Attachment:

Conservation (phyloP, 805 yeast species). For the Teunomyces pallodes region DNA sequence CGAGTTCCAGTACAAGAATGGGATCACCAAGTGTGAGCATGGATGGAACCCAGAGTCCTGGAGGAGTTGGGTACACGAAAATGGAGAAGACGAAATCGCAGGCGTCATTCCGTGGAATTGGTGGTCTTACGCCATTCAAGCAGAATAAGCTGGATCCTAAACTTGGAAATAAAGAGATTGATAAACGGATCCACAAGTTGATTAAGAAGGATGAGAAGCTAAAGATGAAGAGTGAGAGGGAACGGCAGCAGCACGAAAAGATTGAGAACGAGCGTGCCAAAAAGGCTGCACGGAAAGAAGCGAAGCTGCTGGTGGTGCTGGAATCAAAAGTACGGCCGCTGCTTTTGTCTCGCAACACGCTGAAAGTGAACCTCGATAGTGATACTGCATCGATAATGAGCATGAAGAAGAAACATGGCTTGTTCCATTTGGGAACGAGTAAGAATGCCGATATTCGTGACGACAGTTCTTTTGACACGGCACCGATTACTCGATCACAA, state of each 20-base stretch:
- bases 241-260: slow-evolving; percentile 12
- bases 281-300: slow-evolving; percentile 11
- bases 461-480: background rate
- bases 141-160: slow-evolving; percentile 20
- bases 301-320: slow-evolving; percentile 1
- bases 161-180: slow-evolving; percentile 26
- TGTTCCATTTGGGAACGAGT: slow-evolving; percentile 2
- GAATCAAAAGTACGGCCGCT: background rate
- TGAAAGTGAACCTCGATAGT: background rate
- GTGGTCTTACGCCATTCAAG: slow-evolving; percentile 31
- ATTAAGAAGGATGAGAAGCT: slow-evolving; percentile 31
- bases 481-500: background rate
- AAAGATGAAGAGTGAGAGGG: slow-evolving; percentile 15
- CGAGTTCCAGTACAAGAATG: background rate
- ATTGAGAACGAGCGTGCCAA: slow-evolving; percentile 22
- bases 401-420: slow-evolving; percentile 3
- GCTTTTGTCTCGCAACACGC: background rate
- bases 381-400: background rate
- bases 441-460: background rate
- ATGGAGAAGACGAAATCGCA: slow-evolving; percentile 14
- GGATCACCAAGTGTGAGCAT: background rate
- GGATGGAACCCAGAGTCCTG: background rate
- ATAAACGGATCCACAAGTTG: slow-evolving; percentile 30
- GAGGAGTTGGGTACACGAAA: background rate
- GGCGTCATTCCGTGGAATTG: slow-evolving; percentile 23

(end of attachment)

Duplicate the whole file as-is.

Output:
Conservation (phyloP, 805 yeast species). For the Teunomyces pallodes region DNA sequence CGAGTTCCAGTACAAGAATGGGATCACCAAGTGTGAGCATGGATGGAACCCAGAGTCCTGGAGGAGTTGGGTACACGAAAATGGAGAAGACGAAATCGCAGGCGTCATTCCGTGGAATTGGTGGTCTTACGCCATTCAAGCAGAATAAGCTGGATCCTAAACTTGGAAATAAAGAGATTGATAAACGGATCCACAAGTTGATTAAGAAGGATGAGAAGCTAAAGATGAAGAGTGAGAGGGAACGGCAGCAGCACGAAAAGATTGAGAACGAGCGTGCCAAAAAGGCTGCACGGAAAGAAGCGAAGCTGCTGGTGGTGCTGGAATCAAAAGTACGGCCGCTGCTTTTGTCTCGCAACACGCTGAAAGTGAACCTCGATAGTGATACTGCATCGATAATGAGCATGAAGAAGAAACATGGCTTGTTCCATTTGGGAACGAGTAAGAATGCCGATATTCGTGACGACAGTTCTTTTGACACGGCACCGATTACTCGATCACAA, state of each 20-base stretch:
- bases 241-260: slow-evolving; percentile 12
- bases 281-300: slow-evolving; percentile 11
- bases 461-480: background rate
- bases 141-160: slow-evolving; percentile 20
- bases 301-320: slow-evolving; percentile 1
- bases 161-180: slow-evolving; percentile 26
- TGTTCCATTTGGGAACGAGT: slow-evolving; percentile 2
- GAATCAAAAGTACGGCCGCT: background rate
- TGAAAGTGAACCTCGATAGT: background rate
- GTGGTCTTACGCCATTCAAG: slow-evolving; percentile 31
- ATTAAGAAGGATGAGAAGCT: slow-evolving; percentile 31
- bases 481-500: background rate
- AAAGATGAAGAGTGAGAGGG: slow-evolving; percentile 15
- CGAGTTCCAGTACAAGAATG: background rate
- ATTGAGAACGAGCGTGCCAA: slow-evolving; percentile 22
- bases 401-420: slow-evolving; percentile 3
- GCTTTTGTCTCGCAACACGC: background rate
- bases 381-400: background rate
- bases 441-460: background rate
- ATGGAGAAGACGAAATCGCA: slow-evolving; percentile 14
- GGATCACCAAGTGTGAGCAT: background rate
- GGATGGAACCCAGAGTCCTG: background rate
- ATAAACGGATCCACAAGTTG: slow-evolving; percentile 30
- GAGGAGTTGGGTACACGAAA: background rate
- GGCGTCATTCCGTGGAATTG: slow-evolving; percentile 23